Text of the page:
• Interdependence:Relation between two of more entities where each is dependent on other for goods or services.

  • Imports: Goods that are produced abroad and sold domestically

  • Inferior good:Good for which demand declines with increase in income or real GDP.

  • Income elasticity of demand: Sensitivity of the quantity demanded for certain goods or services to change in the real income of its consumers keeping all things constant.

  • Import quota:A limit set on the quantity of goods that can be produced abroad & sold domestically.

  • Implicit costs:Cost occurred but not necessarily reported as an expense.

  • John Maynard Keynes:A 19th Century British Economist & Philosopher who spent his working years with East India Company, and whose radical ideas had great impact on modern political & economic theories. He’s also known as the father of Keynesian Economics.

  • Law of demand:An economic (micro) law, that states that, all things equal, quantity demanded of a good or service falls, when the price of the good or service increases.

  • Law of supply: Another microeconomic law that states, all factors being equal, quantity of supply of goods/services increases, when the price of goods/services increases.

  • Laffer curve:A curved graph, developed by Arthur Laffer, that illustrates the relationship between tax rates & amount of tax revenue collected by Governments.

  • Lump sum tax:Fixed amount of tax, regardless of change in circumstances of taxed entity.

  • Lorenz curve: A curve representing wealth/income inequality. Plots percentile of population according to income/wealth on x-axis and cumulative wealth/income on y-axis.

  • Monopoly: Industry dominated by one entity/corporation without close substitutes

  • Marginal product of labor: Change in amount of output from employing additional unit of labor.

  • Monopolistic completion: Market structure where firms sell similar products but not perfect substitutes.

  • Marginal cost: Change in total cost that arises from producing an extra unit

  • Marginal revenue:Change in total revenue resulting from sale of one additional unit of output.

  • Marginal product: Change in output from employing one more unit of an input.

  • Marginal tax rate: Extra tax paid on additional dollar of income.

  • Market Economy:Economic system that allocates resources through decentralized decisions of individuals and business.

  • Microeconomics: Study of implications of actions of individuals and how these affect distribution & utilization of resources.

  • Macroeconomics: Study of how economy behaves, including studying phenomena like economic growth, inflation, unemployment, etc.

  • Normative statements:Subjective & value-based claims that attempt to prescribe how world should be

  • Normal good:Goods for which, all things equal, increase in quantity demanded increases as individuals’ real income increases.

  • Natural monopoly:Type of monopoly that arises as result of high startup or fixed costs of operating a business in specific industry.

  • Nash equilibrium:concept where no player has incentive of changing their chosen strategy after considering opponents choice.

  • Oligopoly: Market structure where small number of firms have large majority of market share.

  • Opportunity cost:Benefit that must be given up to obtain something else.

  • Phillips curve:a curve that shows the concept that inflation & unemployment have stable & inverse relationship.

  • Production possibilities curve:Graph that represents alternative combination of outputs that an economy can produce by transferring resources from one service/good to another.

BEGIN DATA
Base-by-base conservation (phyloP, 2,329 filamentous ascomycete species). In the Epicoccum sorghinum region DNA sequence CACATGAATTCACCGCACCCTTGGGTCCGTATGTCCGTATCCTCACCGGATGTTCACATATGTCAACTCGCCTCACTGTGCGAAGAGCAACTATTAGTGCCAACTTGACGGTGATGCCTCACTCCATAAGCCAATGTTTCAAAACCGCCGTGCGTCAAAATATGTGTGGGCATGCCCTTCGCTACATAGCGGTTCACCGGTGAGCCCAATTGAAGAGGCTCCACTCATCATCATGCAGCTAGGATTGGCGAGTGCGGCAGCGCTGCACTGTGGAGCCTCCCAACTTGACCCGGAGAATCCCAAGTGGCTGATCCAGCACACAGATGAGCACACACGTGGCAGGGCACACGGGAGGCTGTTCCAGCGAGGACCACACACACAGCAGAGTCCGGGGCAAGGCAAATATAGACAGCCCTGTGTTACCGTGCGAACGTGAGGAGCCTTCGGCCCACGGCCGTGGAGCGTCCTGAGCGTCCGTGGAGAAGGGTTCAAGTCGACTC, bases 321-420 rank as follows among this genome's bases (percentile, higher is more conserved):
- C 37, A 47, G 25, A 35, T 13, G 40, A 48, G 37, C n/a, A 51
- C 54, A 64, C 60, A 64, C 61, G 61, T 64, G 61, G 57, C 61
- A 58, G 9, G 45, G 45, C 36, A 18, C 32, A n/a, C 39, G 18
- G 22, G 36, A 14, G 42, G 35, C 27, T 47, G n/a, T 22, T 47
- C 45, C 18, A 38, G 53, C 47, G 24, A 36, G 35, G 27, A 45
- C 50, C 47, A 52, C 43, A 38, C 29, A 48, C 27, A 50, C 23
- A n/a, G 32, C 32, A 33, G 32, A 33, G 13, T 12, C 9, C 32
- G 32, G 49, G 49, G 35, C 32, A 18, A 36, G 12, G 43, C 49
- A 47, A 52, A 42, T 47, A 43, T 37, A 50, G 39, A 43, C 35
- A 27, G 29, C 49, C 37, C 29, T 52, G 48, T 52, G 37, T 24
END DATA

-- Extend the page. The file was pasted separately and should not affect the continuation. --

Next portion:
• Positive statements:Claims that attempt to describe the world the way it is.

  • Price elasticity of demand: Measure of relationship between chance in price of a good and the quantity demanded of that good. Price elasticity of demand = Change in quantity demanded(%)/change in price (%).

  • Price elasticity of supply:Measure of relationship between chance in price of a good and the quantity supplied of that good. Price elasticity of demand = Change in quantity supplied(%)/change in price (%).

  • Price ceiling:Max legal price a seller is allowed to charge for a good or service.

  • Price floor:Minimum legal price at which a good can be sold

  • Producer surplus:Measure of the difference between the amount producer is willing to accept for a good and amount he receives.

  • Pigovian tax: Affluent fee assessed against business/individuals for engaging in a specific activity.

  • Private goods:Goods that must be purchased for consumption by individuals which prevents others from consuming it.

  • Public goods: Opposite of private goods. Products consumed by individuals without reducing availability of said product to others.

  • Proportional tax:An income tax system where same percentage of tax is levied from higher income tax payers & lower income tax payers.

  • Progressive tax:Tax that takes higher percentage from higher income tax payers than lower income tax payers.

  • Profit: The total revenue minus total cost

  • Production function: Relationship between physical inputs or factors of production and physical output of production process.

  • Price discrimination: Business pricing practice of selling same good at different prices to different customers.

  • Regressive tax:Tax where higher income taxpayers pay smaller percentage of tax than lower income tax payers.

  • Scarcity:Limited nature of society’s resources

  • Specialization: Focus on a particular area

  • Substitutes:Product/service consumers see as same/similar to another product. Another definition is, two goods are substitutes if increase in price of one leads to increase in demand for the other.

  • Surplus:Situation where quantity supplied is greater than quantity demanded

  • Shortage:Situation where quantity demanded is greater than quantity supplied

  • Supply side economics:Branch of economics that argues that the Economic growth can be created effectively by lowering the barriers on production & investing in capital.

  • Sunk cost:Cost already incurred/committed and cannot be recovered.

  • Tariff: Tax imposed on goods and services that are imported

  • Tax incidence:Division of burden of tax between buyers and sellers.

  • Total revenue: Total receipt of a firm, from sale of given quantity of service/good.

  • Total cost: Total economic cost of inputs used in production by a firm

  • Variable cost:The costs that changes in proportion to the quantity of output produced

  • Welfare economics: Study of how allocation of resources affects social welfare.

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Economic Terms & Definitions

Economic Terms & Definitions